As an expansion on the sync-related stuff – and this is just my own personal preference – for example, as a gimmick, even if there is no meaning to nor reason for it whatsoever, it’s pretty standard to have your character be able to crouch in a side-scrolling action game. This is one technique to help prevent disparity between the player’s feelings and the action happening on screen. There are plenty of famous games which do not employ this gimmick, and this is not the sort of thing that can be definitively judged to be “correct” or “incorrect”. But having the character continue to stand up straight even though the player is pressing the lever down brings about a sense of difference and a sort of awkwardness, and so I feel that it’s best to try to sync up the player’s feelings with the onscreen action whenever possible.

■Where to Start
When creating an action game, I generally start from the player character actions. This is what basically becomes the mainstay of the game, so I start working from there. But personally, I’m the kind of developer who initially got started in game creation through the desire to make these pixel images I’d created move, so I also simultaneously work on production of the player character animations as well. For action games in particular, character animations are directly tied to the title’s “game-ness”. The difference in using a simple animation in which only the character’s hand moves, and a more gorgeously done animation in which the character’s entire body moves for the same attack movement makes a huge difference in how the player will feel and react to the movement. For example, whether an attack animation consists of a high kick or a low kick is directly related to whether or not the attack hits with the proper timing and whether hit detection feels natural, which subsequently directly affects the sense of “game-ness” as a whole.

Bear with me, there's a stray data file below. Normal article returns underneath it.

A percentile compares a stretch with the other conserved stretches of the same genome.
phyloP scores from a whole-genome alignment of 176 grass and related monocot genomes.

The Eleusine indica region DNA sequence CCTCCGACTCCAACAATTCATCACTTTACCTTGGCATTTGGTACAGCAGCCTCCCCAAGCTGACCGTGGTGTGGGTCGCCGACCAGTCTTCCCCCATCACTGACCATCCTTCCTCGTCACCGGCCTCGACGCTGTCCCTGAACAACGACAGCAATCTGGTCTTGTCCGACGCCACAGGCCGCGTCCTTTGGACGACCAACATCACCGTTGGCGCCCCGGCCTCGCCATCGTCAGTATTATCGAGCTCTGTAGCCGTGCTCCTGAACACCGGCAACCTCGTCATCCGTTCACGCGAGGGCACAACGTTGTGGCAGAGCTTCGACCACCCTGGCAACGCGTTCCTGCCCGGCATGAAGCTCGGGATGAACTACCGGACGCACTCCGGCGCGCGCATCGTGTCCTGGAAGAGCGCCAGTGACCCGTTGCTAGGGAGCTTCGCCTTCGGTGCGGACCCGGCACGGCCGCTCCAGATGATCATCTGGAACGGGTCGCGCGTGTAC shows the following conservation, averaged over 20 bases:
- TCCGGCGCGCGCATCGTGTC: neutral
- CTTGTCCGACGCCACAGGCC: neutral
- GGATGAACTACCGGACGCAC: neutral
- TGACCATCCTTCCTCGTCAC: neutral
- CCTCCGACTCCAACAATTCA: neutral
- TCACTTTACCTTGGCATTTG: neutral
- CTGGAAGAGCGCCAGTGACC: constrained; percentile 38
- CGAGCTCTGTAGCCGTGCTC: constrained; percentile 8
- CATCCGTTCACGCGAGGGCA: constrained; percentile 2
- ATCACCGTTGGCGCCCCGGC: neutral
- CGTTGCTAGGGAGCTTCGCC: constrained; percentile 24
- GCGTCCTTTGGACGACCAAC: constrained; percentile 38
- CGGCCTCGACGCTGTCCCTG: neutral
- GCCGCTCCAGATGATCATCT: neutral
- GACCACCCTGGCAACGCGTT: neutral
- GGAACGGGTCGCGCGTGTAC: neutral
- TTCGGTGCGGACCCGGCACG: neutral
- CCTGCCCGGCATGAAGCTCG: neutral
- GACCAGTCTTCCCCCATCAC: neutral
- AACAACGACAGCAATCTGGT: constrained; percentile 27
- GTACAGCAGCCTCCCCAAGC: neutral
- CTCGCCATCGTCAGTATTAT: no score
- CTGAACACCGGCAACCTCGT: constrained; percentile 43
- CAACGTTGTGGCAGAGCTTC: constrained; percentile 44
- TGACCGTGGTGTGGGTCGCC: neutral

■Adjustment and Debug Times
I believe I allot the most time of all to adjustment and debugging. It’s probably most efficient to first create a general outline for everything and then work on each specific part in order, but I’m unable to do kind of super-detailed planning so I usually work on both general production and adjustment simultaneously throughout the entire project. Due to this, I can’t really toss out concrete numbers on “how many hours” or “what percentage of my time” I spend on adjustment, etc., but looking at the result as a whole, I can say that adjustment definitely eats up the most time for me.

Particularly for the type of “death games” I often make, I normally start out by working out the general level design that comes to mind, then I try out actual test play to see whether the game is actually clearable or not. Therefore, since at first I start working from a situation in which I really don’t even know whether or not I’ll be able to clear the game, I feel that I have a much harder time at the beginning of a new game than the eventual players, who are playing a complete and tested game.

■UI and HUD Planning
For UI and HUD planning, I concentrate on two main points: “I don’t want to take the player out of the game,” and “I want to reduce the amount of required input as much as possible”. For example, with 1001 Spikes, instead of having a menu on which you use the up and down buttons to select a stage on the Stage Clear screen, I’ve assigned “Proceed to Next Stage”, “Return to Map”, and “Redo Current Stage” to separate buttons so that you can choose what you want to do with only one button press.​